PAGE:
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    PHOTOS: Sheikha Al Mayassa unveils new towering sculptures in desert

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    All photos copyright Sally Crane

    A new permanent art installation consisting of four steel plates that are about 15m (49 feet) tall has been unveiled in Qatar’s desert.

    The artwork, created for Qatar by renowned American artist Richard Serra’s, is called “East-West/West-East,” and is located some 60km outside of Doha at the Brouq Nature Reserve near Zekreet.

    The massive plates span 1km of the area, and “is set in a natural corridor formed by gypsum plateaus,” the Qatar Museums Authority said in a statement. Chairperson Sheikha Al Mayassa unveiled the artwork during a press event on Tuesday afternoon.

    Serra was quoted as saying the area “has sea in the East and sea in the West. The pieces connect the two seas and the two parts of this ancient landscape.” He added:

    “The placement (of the pieces) is not geometrical, it’s topological; they can only be placed where they are to achieve the curvature of the land. If one walks through the pieces; he will understand not only the rhythm of himself in relationship to the landscape but also the rhythm of himself in relationship to the height and the length of the pieces.”

    The new installation follows in the footsteps of Serra’s other works, which tend to revolve around the concepts of space, weight, mass and gravity, and are comprised of steel, his material of choice.

    The artist is known for constructing enormous site-specific installations, including 7, a 24m (80-foot) high sculpture composed of seven steel sheets, which was erected at the MIA Park in 2011.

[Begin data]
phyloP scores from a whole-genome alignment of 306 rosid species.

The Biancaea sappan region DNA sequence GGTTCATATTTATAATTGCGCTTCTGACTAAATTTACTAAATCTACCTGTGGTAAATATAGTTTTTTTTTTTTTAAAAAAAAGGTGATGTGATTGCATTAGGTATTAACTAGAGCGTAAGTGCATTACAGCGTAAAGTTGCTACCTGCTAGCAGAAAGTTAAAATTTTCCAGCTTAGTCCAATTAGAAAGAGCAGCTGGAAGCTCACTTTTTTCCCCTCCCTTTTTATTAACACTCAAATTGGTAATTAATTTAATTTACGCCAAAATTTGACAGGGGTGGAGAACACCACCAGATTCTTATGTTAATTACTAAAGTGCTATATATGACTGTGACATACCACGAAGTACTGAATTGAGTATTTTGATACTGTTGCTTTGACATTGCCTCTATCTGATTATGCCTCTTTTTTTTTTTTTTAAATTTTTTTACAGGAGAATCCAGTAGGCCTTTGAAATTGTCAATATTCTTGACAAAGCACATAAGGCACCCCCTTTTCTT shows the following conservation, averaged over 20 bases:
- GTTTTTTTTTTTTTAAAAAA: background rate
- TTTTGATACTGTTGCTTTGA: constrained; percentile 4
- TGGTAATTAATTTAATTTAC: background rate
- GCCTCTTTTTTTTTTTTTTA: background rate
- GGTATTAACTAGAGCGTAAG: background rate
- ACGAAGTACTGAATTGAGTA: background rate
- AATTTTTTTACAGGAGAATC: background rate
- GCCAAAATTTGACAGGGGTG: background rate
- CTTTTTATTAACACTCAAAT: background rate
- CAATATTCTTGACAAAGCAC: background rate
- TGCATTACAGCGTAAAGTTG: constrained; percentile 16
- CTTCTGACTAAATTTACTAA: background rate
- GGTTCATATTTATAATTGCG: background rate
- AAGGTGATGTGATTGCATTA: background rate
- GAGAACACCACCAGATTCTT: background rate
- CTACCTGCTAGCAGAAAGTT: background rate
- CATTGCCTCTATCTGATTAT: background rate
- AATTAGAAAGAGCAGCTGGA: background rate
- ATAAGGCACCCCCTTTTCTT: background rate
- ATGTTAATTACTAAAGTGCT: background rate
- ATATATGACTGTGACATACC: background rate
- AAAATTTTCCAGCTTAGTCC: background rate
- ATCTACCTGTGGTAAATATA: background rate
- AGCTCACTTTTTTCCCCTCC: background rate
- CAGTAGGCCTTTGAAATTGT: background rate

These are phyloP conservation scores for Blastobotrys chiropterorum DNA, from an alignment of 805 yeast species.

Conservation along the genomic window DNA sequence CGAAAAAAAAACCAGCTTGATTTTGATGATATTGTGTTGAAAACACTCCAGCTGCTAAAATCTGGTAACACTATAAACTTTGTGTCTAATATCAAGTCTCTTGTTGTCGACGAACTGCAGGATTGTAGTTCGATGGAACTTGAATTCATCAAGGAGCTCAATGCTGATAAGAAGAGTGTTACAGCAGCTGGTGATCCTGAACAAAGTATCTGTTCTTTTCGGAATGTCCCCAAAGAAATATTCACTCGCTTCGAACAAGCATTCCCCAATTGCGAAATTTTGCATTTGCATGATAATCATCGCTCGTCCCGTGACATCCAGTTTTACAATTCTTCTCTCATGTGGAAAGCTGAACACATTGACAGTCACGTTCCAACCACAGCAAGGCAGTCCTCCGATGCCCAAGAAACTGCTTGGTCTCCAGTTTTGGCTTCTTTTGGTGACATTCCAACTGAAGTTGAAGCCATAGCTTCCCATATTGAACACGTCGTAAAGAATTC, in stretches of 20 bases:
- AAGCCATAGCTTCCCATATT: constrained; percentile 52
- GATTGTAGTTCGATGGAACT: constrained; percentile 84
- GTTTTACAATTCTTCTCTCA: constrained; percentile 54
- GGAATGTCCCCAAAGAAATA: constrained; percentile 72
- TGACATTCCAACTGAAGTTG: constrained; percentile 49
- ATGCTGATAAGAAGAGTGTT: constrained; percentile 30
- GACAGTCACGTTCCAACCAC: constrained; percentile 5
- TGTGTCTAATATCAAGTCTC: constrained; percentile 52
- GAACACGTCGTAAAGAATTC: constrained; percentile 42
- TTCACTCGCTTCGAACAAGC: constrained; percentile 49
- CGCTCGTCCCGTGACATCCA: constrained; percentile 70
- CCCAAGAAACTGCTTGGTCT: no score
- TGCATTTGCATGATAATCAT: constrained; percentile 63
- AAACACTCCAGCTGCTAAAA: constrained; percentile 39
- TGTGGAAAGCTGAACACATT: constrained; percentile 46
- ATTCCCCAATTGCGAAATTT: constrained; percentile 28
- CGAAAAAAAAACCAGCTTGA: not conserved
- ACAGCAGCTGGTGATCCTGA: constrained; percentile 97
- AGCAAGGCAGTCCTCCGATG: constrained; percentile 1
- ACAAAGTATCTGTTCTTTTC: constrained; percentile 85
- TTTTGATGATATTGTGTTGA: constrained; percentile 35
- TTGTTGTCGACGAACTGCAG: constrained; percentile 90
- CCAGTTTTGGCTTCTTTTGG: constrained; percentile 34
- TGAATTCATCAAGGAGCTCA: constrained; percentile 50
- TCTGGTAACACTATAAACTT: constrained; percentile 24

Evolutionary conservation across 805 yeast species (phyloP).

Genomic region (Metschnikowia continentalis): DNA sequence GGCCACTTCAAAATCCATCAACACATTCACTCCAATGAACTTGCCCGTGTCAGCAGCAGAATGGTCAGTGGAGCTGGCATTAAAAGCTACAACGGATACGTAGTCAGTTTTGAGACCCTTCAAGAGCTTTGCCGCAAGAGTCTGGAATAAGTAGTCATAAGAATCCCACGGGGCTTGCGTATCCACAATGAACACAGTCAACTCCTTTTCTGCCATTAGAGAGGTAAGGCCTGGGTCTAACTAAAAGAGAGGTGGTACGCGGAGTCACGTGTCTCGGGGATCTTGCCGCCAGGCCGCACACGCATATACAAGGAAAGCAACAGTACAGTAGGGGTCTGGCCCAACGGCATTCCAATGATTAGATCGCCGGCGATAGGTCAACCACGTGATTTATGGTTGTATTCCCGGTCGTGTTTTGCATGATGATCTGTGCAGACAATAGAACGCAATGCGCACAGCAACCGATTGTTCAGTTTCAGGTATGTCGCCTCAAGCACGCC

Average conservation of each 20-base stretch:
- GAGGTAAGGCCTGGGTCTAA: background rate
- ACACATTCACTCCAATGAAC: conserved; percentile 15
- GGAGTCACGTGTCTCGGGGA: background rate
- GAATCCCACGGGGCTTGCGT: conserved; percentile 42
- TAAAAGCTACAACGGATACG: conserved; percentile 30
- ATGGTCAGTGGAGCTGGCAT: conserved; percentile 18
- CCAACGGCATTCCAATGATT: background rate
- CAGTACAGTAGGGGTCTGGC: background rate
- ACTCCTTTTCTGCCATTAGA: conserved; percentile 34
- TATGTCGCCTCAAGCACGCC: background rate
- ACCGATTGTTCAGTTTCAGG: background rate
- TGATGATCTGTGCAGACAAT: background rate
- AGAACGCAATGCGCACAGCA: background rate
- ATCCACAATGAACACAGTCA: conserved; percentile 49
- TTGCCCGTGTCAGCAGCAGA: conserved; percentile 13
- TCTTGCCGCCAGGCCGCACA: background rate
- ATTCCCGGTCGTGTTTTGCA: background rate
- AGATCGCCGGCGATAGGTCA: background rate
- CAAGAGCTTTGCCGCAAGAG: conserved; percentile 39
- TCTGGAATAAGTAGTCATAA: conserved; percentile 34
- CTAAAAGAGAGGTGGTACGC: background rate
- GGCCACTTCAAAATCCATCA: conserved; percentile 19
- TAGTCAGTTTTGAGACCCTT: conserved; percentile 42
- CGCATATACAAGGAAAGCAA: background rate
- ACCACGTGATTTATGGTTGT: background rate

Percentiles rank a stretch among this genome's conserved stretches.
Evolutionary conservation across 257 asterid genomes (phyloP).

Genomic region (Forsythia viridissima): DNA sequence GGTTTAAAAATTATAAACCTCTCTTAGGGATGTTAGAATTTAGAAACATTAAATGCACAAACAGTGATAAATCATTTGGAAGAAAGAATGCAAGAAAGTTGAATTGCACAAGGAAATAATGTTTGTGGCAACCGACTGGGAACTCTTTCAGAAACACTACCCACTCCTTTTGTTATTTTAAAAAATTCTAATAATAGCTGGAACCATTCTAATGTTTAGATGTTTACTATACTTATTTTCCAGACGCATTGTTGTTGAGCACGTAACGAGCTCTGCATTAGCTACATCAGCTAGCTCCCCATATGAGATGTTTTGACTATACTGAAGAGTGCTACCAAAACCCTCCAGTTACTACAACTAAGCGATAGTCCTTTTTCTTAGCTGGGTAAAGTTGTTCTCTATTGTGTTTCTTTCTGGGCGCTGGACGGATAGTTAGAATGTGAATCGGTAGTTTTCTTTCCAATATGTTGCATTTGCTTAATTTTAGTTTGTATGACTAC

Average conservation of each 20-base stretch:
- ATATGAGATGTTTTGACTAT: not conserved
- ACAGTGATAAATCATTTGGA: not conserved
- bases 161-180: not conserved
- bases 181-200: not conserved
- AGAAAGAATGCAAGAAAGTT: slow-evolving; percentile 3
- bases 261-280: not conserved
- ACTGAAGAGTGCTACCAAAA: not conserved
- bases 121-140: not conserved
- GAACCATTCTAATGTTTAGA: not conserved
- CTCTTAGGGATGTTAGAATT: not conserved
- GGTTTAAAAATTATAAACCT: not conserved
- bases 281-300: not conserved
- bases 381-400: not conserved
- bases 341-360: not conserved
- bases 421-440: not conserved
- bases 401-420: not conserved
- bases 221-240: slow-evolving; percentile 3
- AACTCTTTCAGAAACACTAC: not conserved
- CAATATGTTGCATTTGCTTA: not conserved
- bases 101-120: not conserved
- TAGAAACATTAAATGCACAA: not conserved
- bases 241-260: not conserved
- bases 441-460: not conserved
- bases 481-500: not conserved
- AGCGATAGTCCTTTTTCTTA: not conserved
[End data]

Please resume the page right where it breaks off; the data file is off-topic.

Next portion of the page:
Impact

    “East-West/West-East” is a departure from some of the other pieces that the QMA has recently commissioned, including a series of giant babies (Damien Hirst‘s “Miraculous journey” outside of the Sidra Medical and Research Center) and a statue of head-butting athletes (Adel Abdessemed’s “Coup de Tête”).

    But it is no less dramatic. Some Qatar residents who stumbled upon the artwork before its official unveiling last week said the pieces left quite an impression.

    To see “East-West/West-East” for yourself, photographer Sally Crane give these directions:

    “Finding the site isn’t too difficult as the sculptures are very tall! You do need a 4×4 though as it’s pretty rough terrain. Leave the Dukhan Highway at the junction for Khawzan and turn to the left on the road following along the line of the highway until you reach an underpass.

    At this point you will be going off road. Follow the track round and up the peninsula towards Film City. The sculptures are on your left hand side between a gap in the plateaus.”

    More of Serra’s works will go on display later today, as the artist opens his first regional solo show at Al Riwaq Exhibition Hall near the Museum of Islamic Art.

    Speaking at that opening, he explained to Doha News his process for deciding on where to install his new artwork:

    “I am very grateful to the Father Emir, Sheikh Hamad, who walked around the area with me. He told me that when he was a little boy, his uncles would bring him out there – it was where the antelope gathered. He was very very nostalgic for that. So he recognized that the place had a specific aura. It moved me that he was moved by it.”

    Serra’s art will also be exhibited at the QMA gallery at Katara Cultural Village. The displays will be up through July 6, 2014.

    Thoughts?

    Shabina S. Khatri
    Shabina S. Khatri is the editor of Doha News. She holds dual bachelor's degrees in Business Administration and Spanish from the University of Michigan, a Masters of Science in Journalism from Northwestern University, has previously taught at NU-Q, and worked for the Wall Street Journal and the Detroit Free Press.

    49 COMMENTS

    1. 1) Obtain large, disused building materials
      2) Stick them randomly in a field (preferably one belonging to a wealthy country)